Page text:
Celtic have highlighted “racial and sectarian attacks and horrendous personal abuse” against their players, staff and fans as they backed a social media boycott.
Scottish football has made a collective decision to switch off all social media use from 3pm on Friday until midnight on Monday.
The move mirrors English football’s planned action in protest at abuse towards players with a number of other sports following suit.
A Celtic statement read: “As a club who has welcomed all since 1888, we are pleased to support this collective campaign.
“Sadly, through various social media platforms Celtic players, staff and supporters for some time have been subjected to racial and sectarian attacks and horrendous personal abuse – this is something which simply has to stop.
“Abusing someone because of the colour of their skin, abusing an individual due to their religion, unacceptable personal attacks or pathetically mocking the death of a loved one – our players, staff and supporters have, tragically, experienced it all through social media.
“We must all make a stand and together defeat this negative, damaging behaviour which inflicts so much harm.
“Social media can be an important, powerful tool. Let’s use it properly.”
Scottish football authorities announced their collective action on Wednesday evening.
A joint statement announced that the game had united to support a boycott of social media in response to “continuing racist and discriminatory abuse online aimed at players, staff, supporters and others associated with the game”.
Scottish Professional Football League chief executive Neil Doncaster said: “Discrimination of any kind has absolutely no place in Scottish football and the online abuse received by some of those involved in our national game is absolutely abhorrent.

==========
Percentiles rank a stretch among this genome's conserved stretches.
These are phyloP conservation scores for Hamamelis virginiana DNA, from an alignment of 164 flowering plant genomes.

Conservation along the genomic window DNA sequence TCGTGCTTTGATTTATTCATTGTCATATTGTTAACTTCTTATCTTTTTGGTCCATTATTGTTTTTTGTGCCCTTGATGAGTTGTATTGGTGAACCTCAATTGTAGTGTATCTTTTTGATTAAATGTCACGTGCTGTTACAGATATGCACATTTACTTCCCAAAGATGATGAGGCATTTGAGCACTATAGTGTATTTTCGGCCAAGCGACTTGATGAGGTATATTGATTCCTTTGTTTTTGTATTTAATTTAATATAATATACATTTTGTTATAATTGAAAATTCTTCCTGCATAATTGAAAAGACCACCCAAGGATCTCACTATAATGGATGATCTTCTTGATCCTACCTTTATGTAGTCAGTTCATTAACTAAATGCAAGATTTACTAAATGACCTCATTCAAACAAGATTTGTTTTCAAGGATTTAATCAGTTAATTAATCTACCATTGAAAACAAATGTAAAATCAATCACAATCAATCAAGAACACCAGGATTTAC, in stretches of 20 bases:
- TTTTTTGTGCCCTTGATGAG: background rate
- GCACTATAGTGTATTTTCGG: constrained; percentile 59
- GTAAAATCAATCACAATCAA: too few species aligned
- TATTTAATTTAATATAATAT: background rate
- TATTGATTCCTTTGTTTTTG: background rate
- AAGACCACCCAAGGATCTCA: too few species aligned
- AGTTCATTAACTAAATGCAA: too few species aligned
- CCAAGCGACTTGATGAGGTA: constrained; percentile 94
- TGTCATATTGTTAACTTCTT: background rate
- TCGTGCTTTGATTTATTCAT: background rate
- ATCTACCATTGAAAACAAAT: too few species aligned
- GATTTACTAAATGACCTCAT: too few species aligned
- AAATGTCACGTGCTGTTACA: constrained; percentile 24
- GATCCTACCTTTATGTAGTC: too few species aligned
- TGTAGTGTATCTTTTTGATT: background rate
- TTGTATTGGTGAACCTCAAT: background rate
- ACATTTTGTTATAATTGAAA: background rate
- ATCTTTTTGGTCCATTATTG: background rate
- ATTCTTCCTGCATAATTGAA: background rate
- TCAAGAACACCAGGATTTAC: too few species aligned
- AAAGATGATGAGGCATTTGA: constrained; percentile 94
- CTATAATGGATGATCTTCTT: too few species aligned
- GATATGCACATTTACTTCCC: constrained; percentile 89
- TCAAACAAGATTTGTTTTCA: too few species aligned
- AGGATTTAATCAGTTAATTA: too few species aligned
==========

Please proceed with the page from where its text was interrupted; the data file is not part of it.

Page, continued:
“Social media provides a wonderful platform for clubs of all sizes to communicate with their fans. It’s a platform that our clubs have used to great effect in recent years but it is also a medium that is being abused by a vile and mindless minority.
“These cowards often hide behind anonymous accounts and it is incumbent upon social media companies to actively and aggressively combat this problem.
Scottish Football Association chief executive Ian Maxwell added: “At our recent summit meeting involving clubs and representatives of the game we witnessed a groundswell of people motivated to tackle inequality in all its forms.
“We are also in dialogue with social media companies to ensure adequate preventative measures are put in place to tackle the specific issue of online abuse via those channels.”
Vivienne MacLaren, Scottish Women’s Football chair, noted an increase in “abusive and discriminatory language targeted at those involved in our game”.
“This has been particularly prevalent on social media and we have made it very clear we will not tolerate this,” she added.